In August the Army laid on something special. They decided that H.Q. staff would benefit from visiting an actual operational gun site on the South Coast. On 10th August Mac, Lindy, Betty, Anne and I clambered aboard the lorry which was to take us to Rye. We sang as we lurched along. At last the cry went up “There’s the sea” and sure enough, there it was. Our first glimpse of the sea for such an age, grey and menacing with barbed wire rolls all along the beaches. The lorry drew to a halt and we jumped or clambered down. We were given an escorted tour around the gun site and then issued with ear plugs. Feeling slightly silly, we stuffed them into our ears, and then the guns thundered forth. Even with the plugs, the mighty noise was shattering. We ducked and flinched and cowed much to the amusement of the Gunners. “Thank you ever so much” we said when the barrage had ceased. “It has been most interesting”. We said goodbye to the sea, then it was back into the covered wagon for our journey home. It had been a break from the usual routine.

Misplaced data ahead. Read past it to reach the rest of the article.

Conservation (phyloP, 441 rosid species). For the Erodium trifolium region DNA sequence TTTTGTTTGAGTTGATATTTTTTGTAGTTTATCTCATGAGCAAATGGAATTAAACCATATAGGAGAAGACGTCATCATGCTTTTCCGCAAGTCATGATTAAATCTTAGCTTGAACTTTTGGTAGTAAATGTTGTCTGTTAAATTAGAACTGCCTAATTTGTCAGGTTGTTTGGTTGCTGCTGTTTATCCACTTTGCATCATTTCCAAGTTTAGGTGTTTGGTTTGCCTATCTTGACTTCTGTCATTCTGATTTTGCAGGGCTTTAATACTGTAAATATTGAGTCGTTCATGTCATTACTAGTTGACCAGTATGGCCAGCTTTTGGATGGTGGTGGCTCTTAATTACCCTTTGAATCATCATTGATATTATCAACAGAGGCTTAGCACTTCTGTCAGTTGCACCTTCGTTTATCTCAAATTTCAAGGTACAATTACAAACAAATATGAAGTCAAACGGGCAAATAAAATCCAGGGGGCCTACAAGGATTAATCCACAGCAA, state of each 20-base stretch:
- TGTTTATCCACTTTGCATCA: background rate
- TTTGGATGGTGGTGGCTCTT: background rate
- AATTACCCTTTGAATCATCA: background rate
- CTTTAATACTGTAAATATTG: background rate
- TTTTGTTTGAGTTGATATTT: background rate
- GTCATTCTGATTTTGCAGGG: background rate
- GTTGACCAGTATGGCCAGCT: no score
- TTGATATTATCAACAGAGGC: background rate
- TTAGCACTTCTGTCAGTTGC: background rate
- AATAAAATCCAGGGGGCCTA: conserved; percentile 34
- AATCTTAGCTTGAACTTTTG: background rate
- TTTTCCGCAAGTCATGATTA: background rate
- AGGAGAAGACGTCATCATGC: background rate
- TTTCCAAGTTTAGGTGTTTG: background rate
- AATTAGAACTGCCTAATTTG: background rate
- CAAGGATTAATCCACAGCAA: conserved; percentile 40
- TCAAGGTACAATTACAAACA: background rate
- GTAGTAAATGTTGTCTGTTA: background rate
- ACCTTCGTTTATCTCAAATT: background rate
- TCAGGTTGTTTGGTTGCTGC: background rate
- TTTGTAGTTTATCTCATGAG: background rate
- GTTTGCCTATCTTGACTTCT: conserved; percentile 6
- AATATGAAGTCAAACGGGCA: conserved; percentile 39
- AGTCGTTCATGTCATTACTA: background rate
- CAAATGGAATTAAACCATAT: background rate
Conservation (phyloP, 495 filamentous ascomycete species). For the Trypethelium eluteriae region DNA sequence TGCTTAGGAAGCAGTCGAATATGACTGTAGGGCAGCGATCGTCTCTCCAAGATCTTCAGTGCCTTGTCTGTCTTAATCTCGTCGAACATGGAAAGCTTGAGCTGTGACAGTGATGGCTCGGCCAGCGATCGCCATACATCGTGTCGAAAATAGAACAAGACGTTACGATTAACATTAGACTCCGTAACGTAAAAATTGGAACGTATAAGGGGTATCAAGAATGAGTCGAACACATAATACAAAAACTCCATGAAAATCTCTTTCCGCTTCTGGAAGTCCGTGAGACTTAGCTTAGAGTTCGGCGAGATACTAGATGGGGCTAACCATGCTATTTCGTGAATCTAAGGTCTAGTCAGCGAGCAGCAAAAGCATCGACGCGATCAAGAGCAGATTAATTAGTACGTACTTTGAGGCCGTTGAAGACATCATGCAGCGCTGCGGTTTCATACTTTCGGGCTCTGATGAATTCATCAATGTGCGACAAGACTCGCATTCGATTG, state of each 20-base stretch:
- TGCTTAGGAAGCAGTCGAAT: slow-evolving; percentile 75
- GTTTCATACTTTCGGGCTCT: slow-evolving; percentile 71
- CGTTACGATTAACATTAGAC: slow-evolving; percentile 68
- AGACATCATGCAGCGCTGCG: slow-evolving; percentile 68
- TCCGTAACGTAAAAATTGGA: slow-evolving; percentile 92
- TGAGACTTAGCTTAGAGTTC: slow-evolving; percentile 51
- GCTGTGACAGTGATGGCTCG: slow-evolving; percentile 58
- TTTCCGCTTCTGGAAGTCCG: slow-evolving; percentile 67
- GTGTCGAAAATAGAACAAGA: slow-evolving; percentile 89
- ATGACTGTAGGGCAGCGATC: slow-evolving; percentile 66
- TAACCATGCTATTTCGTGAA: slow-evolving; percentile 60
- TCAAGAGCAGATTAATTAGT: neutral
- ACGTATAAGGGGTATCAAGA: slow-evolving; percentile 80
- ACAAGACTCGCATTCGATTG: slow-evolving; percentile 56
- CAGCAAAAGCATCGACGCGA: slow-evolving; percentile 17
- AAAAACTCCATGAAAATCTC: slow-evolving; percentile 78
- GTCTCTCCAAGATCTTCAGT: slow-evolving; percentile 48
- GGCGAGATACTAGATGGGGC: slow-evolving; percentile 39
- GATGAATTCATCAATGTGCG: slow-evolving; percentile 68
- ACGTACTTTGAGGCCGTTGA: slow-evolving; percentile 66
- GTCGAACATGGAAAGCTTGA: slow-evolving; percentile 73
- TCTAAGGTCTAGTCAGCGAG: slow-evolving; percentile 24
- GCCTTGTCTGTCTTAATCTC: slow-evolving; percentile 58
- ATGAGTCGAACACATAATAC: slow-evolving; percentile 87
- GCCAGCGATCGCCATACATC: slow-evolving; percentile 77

Platoon evening continued of course, with compulsory attendance at various lectures, but on 18th August we had one with a difference. It was decreed we would all go out blackberrying. We had a marvellous time and bore the fruit back to the Camp cooks who turned it into jam. This would be doled out in large soup dishes in the Mess, a positive magnet for the wasps. Sitting in the Mess was hazardous at such times, you were constantly flailing and swatting.

The War news was distinctly better now, and we said the tide seemed at last to be turning.

On Friday, 3rd September, we had a service to commemorate the fourth anniversary of the War, and British troops invaded Italy.